Bradford v. Premo

Summarized by:

  • Court: Oregon Court of Appeals
  • Area(s) of Law: Post-Conviction Relief
  • Date Filed: 08-02-2017
  • Case #: A154300
  • Judge(s)/Court Below: Hadlock, C.J. for the Court; Armstrong P.J.; & Egan J.
  • Full Text Opinion

Under ORS 138.640(1), the “clear statement rule” requires judgments denying relief in post-conviction cases must: “(1) identify the claims for relief that the court considered and make separate rulings on each claim; (2) declare, with regard to each claim, whether the denial is based on a petitioner’s failure to utilize or follow available state procedures or a failure to establish the merits of the claim; and (3) make the legal bases for denial of relief apparent.” Datt v. Hill, 347 Or 672, 685 (2010).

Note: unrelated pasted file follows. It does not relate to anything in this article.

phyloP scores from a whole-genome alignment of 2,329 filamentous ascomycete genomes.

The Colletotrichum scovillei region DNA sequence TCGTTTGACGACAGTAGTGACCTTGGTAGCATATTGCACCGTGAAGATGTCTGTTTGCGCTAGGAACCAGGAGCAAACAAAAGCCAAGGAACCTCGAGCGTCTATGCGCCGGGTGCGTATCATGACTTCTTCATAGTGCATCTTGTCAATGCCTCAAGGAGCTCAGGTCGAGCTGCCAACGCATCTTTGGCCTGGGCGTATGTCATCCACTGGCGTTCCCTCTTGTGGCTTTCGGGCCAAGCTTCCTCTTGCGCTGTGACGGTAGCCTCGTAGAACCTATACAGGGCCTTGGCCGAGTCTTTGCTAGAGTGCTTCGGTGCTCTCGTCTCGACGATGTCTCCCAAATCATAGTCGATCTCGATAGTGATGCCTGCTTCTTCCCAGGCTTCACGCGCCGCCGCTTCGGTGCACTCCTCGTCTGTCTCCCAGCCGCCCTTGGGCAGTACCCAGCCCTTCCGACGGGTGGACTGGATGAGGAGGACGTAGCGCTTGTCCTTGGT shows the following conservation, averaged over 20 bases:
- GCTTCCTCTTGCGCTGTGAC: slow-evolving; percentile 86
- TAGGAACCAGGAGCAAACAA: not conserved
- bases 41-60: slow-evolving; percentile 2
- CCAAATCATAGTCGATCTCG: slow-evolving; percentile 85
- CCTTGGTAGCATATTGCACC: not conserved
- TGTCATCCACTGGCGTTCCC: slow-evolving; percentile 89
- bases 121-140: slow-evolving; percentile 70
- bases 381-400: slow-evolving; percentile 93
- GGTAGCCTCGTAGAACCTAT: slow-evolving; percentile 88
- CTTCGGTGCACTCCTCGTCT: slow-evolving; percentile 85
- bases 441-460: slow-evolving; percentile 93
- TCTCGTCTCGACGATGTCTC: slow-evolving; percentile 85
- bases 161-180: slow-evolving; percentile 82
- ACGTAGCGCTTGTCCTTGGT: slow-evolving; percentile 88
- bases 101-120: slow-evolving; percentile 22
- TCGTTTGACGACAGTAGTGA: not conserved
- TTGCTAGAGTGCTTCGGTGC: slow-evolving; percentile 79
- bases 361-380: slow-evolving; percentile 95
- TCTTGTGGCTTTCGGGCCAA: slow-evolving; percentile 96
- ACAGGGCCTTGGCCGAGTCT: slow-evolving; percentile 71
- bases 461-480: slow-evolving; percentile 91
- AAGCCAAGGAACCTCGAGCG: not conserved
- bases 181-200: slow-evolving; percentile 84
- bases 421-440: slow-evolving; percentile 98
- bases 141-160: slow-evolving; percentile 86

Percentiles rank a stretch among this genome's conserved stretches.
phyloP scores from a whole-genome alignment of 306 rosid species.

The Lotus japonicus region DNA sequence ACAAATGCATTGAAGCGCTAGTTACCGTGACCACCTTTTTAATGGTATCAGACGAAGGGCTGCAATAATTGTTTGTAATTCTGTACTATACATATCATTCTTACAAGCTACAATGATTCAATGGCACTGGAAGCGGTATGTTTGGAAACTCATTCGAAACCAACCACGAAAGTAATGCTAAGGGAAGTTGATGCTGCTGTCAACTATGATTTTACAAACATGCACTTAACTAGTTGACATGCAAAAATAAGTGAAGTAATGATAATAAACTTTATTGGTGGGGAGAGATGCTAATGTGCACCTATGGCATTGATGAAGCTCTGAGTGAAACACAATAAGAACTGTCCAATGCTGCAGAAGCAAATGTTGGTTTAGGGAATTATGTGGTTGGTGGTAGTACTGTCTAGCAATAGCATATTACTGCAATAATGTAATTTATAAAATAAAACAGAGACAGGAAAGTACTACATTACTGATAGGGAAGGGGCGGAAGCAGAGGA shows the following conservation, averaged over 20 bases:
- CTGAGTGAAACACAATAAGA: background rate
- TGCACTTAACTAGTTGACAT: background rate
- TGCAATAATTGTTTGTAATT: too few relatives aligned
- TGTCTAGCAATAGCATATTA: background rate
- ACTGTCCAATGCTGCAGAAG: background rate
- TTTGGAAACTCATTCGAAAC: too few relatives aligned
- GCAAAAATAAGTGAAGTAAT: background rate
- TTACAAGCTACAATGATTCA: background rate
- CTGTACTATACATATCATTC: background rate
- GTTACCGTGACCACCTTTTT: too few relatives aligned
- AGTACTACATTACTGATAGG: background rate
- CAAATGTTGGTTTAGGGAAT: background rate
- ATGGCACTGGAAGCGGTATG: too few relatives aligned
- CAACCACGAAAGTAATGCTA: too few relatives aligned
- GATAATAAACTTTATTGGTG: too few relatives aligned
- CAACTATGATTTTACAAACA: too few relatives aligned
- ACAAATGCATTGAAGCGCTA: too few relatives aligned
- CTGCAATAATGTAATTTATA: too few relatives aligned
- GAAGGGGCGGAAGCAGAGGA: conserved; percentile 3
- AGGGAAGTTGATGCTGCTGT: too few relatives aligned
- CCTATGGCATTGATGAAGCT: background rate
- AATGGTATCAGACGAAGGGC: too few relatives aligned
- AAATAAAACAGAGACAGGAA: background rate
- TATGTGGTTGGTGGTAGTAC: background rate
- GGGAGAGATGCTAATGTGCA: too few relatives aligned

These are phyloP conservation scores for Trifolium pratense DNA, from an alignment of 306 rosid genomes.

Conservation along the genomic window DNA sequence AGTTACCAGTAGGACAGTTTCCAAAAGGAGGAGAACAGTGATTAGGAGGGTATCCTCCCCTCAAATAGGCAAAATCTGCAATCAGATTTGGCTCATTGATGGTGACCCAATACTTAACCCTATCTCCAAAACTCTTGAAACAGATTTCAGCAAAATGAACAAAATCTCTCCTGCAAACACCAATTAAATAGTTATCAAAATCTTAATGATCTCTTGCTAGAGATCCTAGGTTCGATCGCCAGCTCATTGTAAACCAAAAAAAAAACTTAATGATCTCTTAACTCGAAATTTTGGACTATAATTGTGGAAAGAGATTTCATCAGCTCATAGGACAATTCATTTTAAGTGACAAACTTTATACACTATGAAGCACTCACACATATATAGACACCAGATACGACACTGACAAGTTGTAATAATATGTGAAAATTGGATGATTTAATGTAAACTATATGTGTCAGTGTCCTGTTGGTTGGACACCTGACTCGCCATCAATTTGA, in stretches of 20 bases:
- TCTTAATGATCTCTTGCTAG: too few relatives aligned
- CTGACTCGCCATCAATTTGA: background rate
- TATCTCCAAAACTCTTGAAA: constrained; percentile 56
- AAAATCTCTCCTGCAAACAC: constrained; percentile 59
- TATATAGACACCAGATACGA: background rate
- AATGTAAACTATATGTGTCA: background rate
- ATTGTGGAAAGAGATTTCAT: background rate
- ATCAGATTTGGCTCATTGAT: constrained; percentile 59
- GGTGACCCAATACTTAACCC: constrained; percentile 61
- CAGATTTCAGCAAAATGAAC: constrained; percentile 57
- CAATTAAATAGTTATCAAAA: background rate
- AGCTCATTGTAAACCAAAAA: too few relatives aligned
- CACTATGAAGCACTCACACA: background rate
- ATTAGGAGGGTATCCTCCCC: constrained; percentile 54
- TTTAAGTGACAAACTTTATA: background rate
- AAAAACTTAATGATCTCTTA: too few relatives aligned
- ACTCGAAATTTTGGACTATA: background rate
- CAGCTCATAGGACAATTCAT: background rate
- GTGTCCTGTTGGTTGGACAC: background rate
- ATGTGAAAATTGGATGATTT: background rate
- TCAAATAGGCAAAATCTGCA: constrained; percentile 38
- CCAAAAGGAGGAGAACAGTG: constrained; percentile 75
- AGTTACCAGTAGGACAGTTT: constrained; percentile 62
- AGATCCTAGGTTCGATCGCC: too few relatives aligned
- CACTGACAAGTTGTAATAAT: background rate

Petitioner appealed the post-conviction court’s judgement in favor of the Defendant-Superintendent which denied Petitioner’s claim for post-conviction relief. Petitioner assigned error to the post-conviction court’s failure to comply with the three requirements of the clear statement rule, ORS 138.640(1). On appeal, the Petitioner argued the post-conviction court’s judgment failed to make apparent the legal bases for denying relief on petitioner’s second and third claims of relief. Under ORS 138.640(1), the “clear statement rule” requires judgments denying relief in post-conviction cases must: “(1) identify the claims for relief that the court considered and make separate rulings on each claim; (2) declare, with regard to each claim, whether the denial is based on a petitioner’s failure to utilize or follow available state procedures or a failure to establish the merits of the claim; and (3) make the legal bases for denial of relief apparent.” Datt v. Hill, 347 Or 672, 685 (2010). Under ORS 138.640(1), “[t]he judgment must clearly state the grounds on which the cause was determined, and whether a state or federal question was presented and decided.” The Court of Appeals held that the post-conviction court’s decision did not comply with the third requirement of ORS 138.640(1) because it failed to address the post-conviction court’s reasons for denying relief on the prosecutorial misconduct claims. Reversed and remanded.

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